AstraZeneca hits back at EU claims over failure to meet promised vaccine quotas in second-quarter

Micheál Martin has said that this shortfall in the number of vaccines promised by AstraZeneca has been factored into their figures.
AstraZeneca hits back at EU claims over failure to meet promised vaccine quotas in second-quarter

Dr Michael McKenna prepares to administer the first of two doses of the Oxford/AstraZeneca Covid-19 vaccine to patient John Grey at Falls Surgery on the Falls Road, Belfast.

AstraZeneca has rejected reports it will deliver less than half the number of Covid-19 vaccines it was contracted to supply to the European Union (EU) in the second quarter of this year. 

In a statement released this evening, the pharmaceutical firm said in its most up-to-date second-quarter forecast; it aims to deliver vaccines "in line with its contract with the European Commission". 

AstraZeneca said it will use its EU supply chain to meet half of the expected volume of delivery for the second quarter as well as its international supply network. 

"AstraZeneca confirms today that its most recent Q2 forecast for the delivery of its Covid-19 vaccine aims to deliver in line with its contract with the European Commission. As per this contract, approximately half of the expected volume is due to come from the EU supply chain, while the remainder would come from its international supply network. 

"At this stage, AstraZeneca is working to increase productivity in its EU supply chain and to continue to make use of its global capability in order to achieve delivery of 180 million doses to the EU in the second quarter."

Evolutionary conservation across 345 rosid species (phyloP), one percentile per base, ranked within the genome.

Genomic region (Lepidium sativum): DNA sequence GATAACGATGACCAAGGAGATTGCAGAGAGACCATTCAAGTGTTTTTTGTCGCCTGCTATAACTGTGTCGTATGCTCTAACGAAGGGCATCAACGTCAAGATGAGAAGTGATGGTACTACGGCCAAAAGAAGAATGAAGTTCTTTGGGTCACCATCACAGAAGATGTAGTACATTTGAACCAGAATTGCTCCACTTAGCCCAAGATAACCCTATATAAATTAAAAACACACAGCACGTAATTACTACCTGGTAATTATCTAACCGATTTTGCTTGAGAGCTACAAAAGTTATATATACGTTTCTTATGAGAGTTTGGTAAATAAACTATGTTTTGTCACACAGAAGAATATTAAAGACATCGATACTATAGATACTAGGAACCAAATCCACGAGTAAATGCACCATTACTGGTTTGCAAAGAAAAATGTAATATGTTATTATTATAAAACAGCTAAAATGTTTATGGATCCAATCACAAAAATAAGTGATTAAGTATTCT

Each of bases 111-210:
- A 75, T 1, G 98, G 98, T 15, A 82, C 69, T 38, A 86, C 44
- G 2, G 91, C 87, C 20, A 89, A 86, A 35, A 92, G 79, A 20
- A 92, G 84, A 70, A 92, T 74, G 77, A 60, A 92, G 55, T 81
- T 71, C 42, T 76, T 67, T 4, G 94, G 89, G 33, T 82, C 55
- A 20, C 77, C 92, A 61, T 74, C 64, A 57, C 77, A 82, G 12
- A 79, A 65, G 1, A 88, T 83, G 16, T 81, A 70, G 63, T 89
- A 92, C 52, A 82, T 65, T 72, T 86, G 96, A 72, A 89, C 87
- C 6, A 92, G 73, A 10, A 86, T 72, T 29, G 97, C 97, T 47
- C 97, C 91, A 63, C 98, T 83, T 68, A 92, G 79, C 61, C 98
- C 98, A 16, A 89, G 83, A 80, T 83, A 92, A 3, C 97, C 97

Earlier, it had been reported that AstraZeneca was expected to deliver less than half the number of Covid-19 vaccines it was contracted to supply the European Union in the second quarter of this year.

An EU official is reported to have told Reuters that the company told the EU it would deliver "less than 90 million doses" in the second quarter.

The drugmaker had committed to delivering 180 million doses over the course of April, May and June.

Taoiseach Micheál Martin said that this shortfall in the number of vaccines promised by AstraZeneca has been factored into their figures, which aim to have 82% of adults vaccinated by the end of June.

He said that this did not "necessarily mean" that the September target to vaccinate 70% of adults would be missed.

Mr Martin said that there a number of other vaccines that could become available before the end of the second quarter that have not been factored in such as CureVac.

The Taoiseach added that Ireland would not be "too proud" to ask the UK for excess vaccines, but said that the UK still had "some way to go" before it had available stocks to give away.

"I think we will have a sufficiency of vaccines. The big challenge for us in Q2 and Q3 will be the administration of the vaccines."

Health Minister Stephen Donnelly assured there would be no change to the Government's forecast of one million vaccine doses a month from April onwards.

"Shortfalls in AstraZeneca supply for Q2 were already factored in by our Vaccine Taskforce and our programme continues as planned," he said.

It is reported an anonymous EU official told Reuters that AstraZeneca plans to deliver approximately 40 million doses.

Following the production issues faced by AstraZeneca in January, the first-quarter commitments were also not met.

The company looks set to deliver about 130 million doses to the EU by the end of June and this evening's statement recommits the company to delivering its quota of 300 million.

This latest uncertainty around supply could impact the EU's target of vaccinating 70% of adults by the summer.

The European Commission, which coordinates talks with vaccine manufacturers, has yet to comment on this evening's reports.

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